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While Mexico’s oil and gas reform has stolen the limelight both at home and abroad, the electricity reform is arguably more critical to the country’s economic growth, trade and fiscal budget. High power generation costs, deficient infrastructure, and barriers to competition are leading Mexico on a path toward soaring industrial electricity tariffs and unsustainable energy subsidies. In a sweeping overhaul of the country’s framework for the electricity and hydrocarbons sectors, Mexico’s Congress in December 2013 approved constitutional reforms that would increase private participation in generation, transmission and distribution and restructure electricity institutions in an effort to promote investment in new energy sources, particularly natural gas and renewable energy.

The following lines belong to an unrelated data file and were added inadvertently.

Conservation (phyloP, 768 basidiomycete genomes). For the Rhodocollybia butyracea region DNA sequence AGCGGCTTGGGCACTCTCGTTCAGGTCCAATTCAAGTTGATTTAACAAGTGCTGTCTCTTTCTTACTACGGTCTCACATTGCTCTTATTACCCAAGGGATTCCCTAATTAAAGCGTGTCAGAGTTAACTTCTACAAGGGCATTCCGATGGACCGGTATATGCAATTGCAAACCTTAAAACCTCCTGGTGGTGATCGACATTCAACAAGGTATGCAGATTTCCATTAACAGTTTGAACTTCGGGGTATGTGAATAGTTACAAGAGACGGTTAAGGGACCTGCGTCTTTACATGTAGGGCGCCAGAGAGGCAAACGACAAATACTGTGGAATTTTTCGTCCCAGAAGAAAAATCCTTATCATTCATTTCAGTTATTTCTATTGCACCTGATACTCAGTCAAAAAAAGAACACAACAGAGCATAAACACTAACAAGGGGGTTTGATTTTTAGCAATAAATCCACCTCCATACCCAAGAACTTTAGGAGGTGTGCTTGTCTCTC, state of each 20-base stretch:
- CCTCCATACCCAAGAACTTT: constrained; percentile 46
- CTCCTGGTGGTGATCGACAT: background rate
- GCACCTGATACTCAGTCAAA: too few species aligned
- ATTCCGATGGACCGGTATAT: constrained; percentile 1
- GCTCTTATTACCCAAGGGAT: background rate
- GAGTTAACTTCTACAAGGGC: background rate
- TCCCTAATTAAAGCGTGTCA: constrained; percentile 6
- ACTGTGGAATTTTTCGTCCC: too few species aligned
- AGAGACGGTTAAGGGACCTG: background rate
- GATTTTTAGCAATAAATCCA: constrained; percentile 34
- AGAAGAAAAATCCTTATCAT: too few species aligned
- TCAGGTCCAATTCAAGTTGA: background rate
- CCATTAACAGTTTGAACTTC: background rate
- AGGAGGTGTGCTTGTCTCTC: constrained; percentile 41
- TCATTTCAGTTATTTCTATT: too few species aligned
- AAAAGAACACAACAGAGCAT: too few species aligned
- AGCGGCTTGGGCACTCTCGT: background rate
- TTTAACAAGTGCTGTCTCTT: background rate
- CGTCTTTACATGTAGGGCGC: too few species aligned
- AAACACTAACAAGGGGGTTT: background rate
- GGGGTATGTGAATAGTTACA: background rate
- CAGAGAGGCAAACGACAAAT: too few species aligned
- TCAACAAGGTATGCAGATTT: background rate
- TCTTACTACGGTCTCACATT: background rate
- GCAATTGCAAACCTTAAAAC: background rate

In the long term, this vital reform should reduce electricity prices for the key industrial sector, alleviate operational and budgetary constraints for CFE, and move Mexico toward a cleaner energy matrix . But while the government has taken important steps toward establishing the right energy framework, much work remains to be done — and the many potential challenges and uncertainties mean that the reform is unlikely to bear fruit in the short term. The Mexican government, having promised that the reform will lead to lower electricity prices within two short years, must set more realistic expectations to maintain public support over the long term.
This report was prepared by the Inter-American Dialogue’s program on Energy, Climate Change and Extractive Industries, which seeks to improve understanding and communication on energy policy issues in Latin America through research, public events and roundtable discussions. By producing balanced analysis and convening policymakers, corporate leaders and industry experts, the program informs and shapes policies that promote investment while encouraging economically, socially and environmentally responsible development of natural resources.